Yes, I agree that reflective clothing is a must particularly if you ride with no side visibility reflectors on your bike. It continues to amaze me how so many cyclists neglect to consider their side visibility factor when riding at night.

  15. #40
    Senior Member bwilli88's Avatar
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    I put a red led/red body frog light on the bottom of each pedal and one wrapped around each axle, red rear and white front, all on steady. I also have a 3 led rear on the seat post that I set to blink. On the front I have a Cateye for vision and a white led/black body frog on each side of my handle bars on fast blink. I have a red frog that I put in my helmet that I set to blink.

  16. #41
    Senior Member 01 CAt Man Do's Avatar
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    Quote Originally Posted by bwilli88 View Post
    I put a red led/red body frog light on the bottom of each pedal and one wrapped around each axle, red rear and white front, all on steady. I also have a 3 led rear on the seat post that I set to blink. On the front I have a Cateye for vision and a white led/black body frog on each side of my handle bars on fast blink. I have a red frog that I put in my helmet that I set to blink.
    I take it that the two red frog type lights on the pedals are pointed to the rear? Your set-up will definitely get seen.

    I recently moved my Performance "Axiom" ( 70 lumen ) blinkie down to my front fork. There I will use it on fast flash ( flicker ) and pointed slightly up so it will not reflect too much off the road. With the Axiom on the fork and my Gloworm X2 on the bars it will be hard for on-coming traffic not to see me at night.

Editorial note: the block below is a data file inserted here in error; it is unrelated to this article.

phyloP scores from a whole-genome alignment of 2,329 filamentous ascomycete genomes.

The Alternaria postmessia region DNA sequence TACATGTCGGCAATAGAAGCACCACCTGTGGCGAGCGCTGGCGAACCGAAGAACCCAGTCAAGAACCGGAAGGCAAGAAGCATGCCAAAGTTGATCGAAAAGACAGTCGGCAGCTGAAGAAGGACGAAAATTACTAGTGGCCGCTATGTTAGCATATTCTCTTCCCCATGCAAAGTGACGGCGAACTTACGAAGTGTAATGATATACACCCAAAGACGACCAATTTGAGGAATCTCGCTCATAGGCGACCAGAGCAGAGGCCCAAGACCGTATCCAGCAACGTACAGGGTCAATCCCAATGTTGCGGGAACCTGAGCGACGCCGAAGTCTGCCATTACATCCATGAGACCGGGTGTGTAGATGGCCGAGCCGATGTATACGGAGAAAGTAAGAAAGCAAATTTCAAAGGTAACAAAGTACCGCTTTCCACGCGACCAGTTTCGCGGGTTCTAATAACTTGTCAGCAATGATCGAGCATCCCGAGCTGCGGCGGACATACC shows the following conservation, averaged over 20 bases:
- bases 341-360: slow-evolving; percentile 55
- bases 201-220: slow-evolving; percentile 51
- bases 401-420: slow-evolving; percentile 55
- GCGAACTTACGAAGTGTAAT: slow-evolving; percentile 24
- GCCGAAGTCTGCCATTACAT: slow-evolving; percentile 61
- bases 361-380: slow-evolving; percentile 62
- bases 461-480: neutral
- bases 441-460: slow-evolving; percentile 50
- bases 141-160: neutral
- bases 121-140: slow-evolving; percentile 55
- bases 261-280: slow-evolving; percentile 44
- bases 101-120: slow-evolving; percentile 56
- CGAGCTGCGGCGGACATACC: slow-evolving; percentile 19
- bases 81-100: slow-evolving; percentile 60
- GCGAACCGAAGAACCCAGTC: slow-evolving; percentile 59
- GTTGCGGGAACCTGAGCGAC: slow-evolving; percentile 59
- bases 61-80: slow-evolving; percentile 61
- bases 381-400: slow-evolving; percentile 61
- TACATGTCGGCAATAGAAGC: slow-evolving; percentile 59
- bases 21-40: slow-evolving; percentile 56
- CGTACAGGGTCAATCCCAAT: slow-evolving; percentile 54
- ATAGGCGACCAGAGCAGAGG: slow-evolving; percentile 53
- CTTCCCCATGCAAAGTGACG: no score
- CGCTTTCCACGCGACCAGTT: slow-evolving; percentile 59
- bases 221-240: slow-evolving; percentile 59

Having a flashing light on front of the bike at night draws attention faster than a steady light even though the steady light is brighter and more important when it comes to the "How well can "I" see", factor.

    I haven't had a chance to test ride my bike yet with this set-up so hopefully there will not be too much "reflective bounce back" from the Axiom on flicker mode. Too cold here to do any night riding right now.

    Bwilli88, don't forget to add something for side visibility even if it's only reflective tape and some wheel reflectors. Oh, and a quick tip since you use the frog type lights....the Chinese websites sell the "coin type" batteries real cheap. Real important if you want to keep using the frog type lights without buying expensive "Coin type batteries". Here in the U.S.A. the coin batteries cost more than the lights.

  17. #42
    Senior Member bwilli88's Avatar
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    I live in Cambodia, the coin batteries are cheap here, and the LEDs on the pedals are pointed to the rear but light the ground up as well.